Monday, August 29, 2016

Let Him Sit

Why are we so touchy about people who don't show "proper patriotism"?  We've heard plenty about American athletes not showing "respect" for their flag or the National Anthem the last couple of weeks.  Gymnasts weren't putting their hands over their hearts or singing along to the anthem at the Rio Olympics.  And then on Friday, Colin Kaepernick decided he is no longer going to stand for the anthem as a show of support for Black Lives Matter.

In the grand scheme of things--whether it be your life or the security of our nation--what difference does it make if an athlete shows proper respect for the flag or doesn't?  150 other players, plus coaches trainers and officials on the field in San Francisco Friday night did stand for the anthem and faced the flag.  From personal experience, I know that reporters in the press box never take their eyes off their smartphones during the anthem--and some of them may be the one's taking Kaepernick to task on their talk shows and on-line blogs.

Did the beer lines at Levi's stadium suddenly empty out and everyone go running back into the seating bowl to "honor America?"  How many fans make a bathroom run as soon as the PA announces introduces the musical 'star" or band that is about to play the song--knowing they can still make it back in time for kickoff?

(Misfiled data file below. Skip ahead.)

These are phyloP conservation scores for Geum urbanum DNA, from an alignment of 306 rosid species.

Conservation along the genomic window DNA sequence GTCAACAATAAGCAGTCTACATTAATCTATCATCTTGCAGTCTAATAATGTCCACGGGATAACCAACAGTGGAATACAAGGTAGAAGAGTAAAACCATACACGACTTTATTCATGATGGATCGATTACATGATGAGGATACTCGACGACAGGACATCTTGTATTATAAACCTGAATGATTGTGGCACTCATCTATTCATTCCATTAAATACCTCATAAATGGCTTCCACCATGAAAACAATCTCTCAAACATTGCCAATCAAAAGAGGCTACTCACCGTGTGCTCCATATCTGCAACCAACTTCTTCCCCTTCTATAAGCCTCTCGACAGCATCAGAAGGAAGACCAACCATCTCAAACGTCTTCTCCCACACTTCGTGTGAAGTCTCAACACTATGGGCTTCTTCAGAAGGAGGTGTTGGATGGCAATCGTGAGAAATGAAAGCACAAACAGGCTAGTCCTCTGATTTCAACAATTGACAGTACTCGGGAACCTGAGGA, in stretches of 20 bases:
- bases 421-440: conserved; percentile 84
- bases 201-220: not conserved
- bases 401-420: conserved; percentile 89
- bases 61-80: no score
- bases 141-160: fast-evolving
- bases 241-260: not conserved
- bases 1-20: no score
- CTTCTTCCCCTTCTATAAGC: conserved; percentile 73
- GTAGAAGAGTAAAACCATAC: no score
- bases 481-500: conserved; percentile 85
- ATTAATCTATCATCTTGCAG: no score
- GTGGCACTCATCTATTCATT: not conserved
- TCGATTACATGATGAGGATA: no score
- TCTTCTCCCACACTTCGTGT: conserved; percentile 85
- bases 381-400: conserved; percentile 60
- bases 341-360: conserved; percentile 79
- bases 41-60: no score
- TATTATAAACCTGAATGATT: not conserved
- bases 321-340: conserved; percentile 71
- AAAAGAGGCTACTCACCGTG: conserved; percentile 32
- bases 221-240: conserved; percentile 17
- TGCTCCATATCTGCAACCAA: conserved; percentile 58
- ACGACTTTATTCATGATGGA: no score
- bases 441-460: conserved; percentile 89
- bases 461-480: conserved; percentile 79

Let's keep in mind that the men and women who have worn the same flag on their uniforms that Colin Kaepernick refuses to honor fought and died for him to have that very freedom.  We may "report" on stars who don't show patriotism in the spotlight--but no government officials are coming to "interrogate" them about their allegiance to the country like they do in some other nations.  If Colin gets carjacked or attacked at a nightclub, the police officers that wear the flag on their sleeves will still come to his aid--whether he is leading the singing of the anthem--or he's sitting in the locker room from now on.  And the government that he accuses of acting against him will continue to print the millions of dollars the 49ers pay him to sit the bench for more than just the National Anthem.

Is the third meaningless game of the pre-season the right place to make a political statement?  Not really.  Is Colin Kaepernick wrong in his beliefs about this country?  I think so.  But the very reason that the rest of us do take a few moments to "honor America" before our sporting events is a reminder of why people like Colin Kaepernick can express themselves in the exact opposite way.

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